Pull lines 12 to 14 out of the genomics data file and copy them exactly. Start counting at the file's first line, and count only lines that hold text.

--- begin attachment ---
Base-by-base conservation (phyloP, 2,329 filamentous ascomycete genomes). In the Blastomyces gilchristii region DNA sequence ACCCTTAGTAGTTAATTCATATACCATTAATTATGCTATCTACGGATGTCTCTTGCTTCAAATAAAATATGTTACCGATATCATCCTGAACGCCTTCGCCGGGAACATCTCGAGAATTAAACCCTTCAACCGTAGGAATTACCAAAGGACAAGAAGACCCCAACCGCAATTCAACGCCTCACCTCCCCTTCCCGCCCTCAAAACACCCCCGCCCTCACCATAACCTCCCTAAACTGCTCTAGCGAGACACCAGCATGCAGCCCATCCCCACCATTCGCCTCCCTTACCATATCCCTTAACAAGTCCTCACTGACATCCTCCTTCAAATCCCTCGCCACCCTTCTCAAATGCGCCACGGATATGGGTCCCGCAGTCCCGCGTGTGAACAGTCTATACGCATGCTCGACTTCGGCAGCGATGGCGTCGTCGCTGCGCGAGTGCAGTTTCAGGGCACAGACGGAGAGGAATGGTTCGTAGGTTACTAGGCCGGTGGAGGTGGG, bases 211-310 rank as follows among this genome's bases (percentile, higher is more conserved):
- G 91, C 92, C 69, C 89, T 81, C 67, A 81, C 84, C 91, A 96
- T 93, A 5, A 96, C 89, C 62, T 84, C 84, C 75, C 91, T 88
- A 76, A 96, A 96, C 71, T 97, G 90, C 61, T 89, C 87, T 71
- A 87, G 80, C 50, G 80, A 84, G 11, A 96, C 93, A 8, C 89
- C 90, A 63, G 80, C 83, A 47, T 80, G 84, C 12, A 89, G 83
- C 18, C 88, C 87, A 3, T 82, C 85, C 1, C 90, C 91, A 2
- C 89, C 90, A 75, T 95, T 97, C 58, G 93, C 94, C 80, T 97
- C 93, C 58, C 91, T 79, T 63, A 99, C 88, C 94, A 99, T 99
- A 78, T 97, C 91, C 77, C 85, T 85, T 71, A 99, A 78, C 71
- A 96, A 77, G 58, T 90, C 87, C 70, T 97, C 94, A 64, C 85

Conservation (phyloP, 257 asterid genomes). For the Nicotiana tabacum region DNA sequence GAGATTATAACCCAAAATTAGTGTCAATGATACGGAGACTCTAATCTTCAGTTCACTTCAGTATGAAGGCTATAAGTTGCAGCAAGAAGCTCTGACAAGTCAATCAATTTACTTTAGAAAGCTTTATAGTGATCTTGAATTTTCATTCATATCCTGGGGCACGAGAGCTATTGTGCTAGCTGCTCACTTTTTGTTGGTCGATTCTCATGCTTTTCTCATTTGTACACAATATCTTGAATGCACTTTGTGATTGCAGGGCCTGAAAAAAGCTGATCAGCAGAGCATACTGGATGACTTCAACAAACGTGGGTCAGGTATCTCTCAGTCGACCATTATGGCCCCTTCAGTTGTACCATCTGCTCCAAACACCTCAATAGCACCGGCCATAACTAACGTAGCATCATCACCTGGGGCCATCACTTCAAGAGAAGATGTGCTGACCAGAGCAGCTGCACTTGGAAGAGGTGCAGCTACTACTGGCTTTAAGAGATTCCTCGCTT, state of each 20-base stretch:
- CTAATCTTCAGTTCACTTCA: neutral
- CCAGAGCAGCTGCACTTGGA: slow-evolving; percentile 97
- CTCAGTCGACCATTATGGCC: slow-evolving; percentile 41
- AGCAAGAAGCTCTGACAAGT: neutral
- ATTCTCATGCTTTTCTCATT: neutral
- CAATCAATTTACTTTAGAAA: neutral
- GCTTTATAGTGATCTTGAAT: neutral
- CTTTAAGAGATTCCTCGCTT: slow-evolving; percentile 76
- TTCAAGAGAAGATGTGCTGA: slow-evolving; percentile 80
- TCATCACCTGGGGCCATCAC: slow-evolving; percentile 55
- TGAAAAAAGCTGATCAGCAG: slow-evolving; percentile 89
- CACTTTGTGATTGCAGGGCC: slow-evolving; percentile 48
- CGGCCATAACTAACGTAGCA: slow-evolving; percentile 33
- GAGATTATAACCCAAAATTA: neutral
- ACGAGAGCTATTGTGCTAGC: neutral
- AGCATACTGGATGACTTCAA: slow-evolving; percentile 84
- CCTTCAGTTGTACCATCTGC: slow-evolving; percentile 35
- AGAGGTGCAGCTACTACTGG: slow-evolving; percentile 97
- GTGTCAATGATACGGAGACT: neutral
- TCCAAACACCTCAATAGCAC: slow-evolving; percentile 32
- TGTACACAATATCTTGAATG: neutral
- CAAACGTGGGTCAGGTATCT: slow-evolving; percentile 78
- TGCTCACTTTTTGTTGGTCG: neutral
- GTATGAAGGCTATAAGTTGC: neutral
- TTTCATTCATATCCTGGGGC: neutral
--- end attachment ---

Conservation (phyloP, 257 asterid genomes). For the Nicotiana tabacum region DNA sequence GAGATTATAACCCAAAATTAGTGTCAATGATACGGAGACTCTAATCTTCAGTTCACTTCAGTATGAAGGCTATAAGTTGCAGCAAGAAGCTCTGACAAGTCAATCAATTTACTTTAGAAAGCTTTATAGTGATCTTGAATTTTCATTCATATCCTGGGGCACGAGAGCTATTGTGCTAGCTGCTCACTTTTTGTTGGTCGATTCTCATGCTTTTCTCATTTGTACACAATATCTTGAATGCACTTTGTGATTGCAGGGCCTGAAAAAAGCTGATCAGCAGAGCATACTGGATGACTTCAACAAACGTGGGTCAGGTATCTCTCAGTCGACCATTATGGCCCCTTCAGTTGTACCATCTGCTCCAAACACCTCAATAGCACCGGCCATAACTAACGTAGCATCATCACCTGGGGCCATCACTTCAAGAGAAGATGTGCTGACCAGAGCAGCTGCACTTGGAAGAGGTGCAGCTACTACTGGCTTTAAGAGATTCCTCGCTT, state of each 20-base stretch:
- CTAATCTTCAGTTCACTTCA: neutral
- CCAGAGCAGCTGCACTTGGA: slow-evolving; percentile 97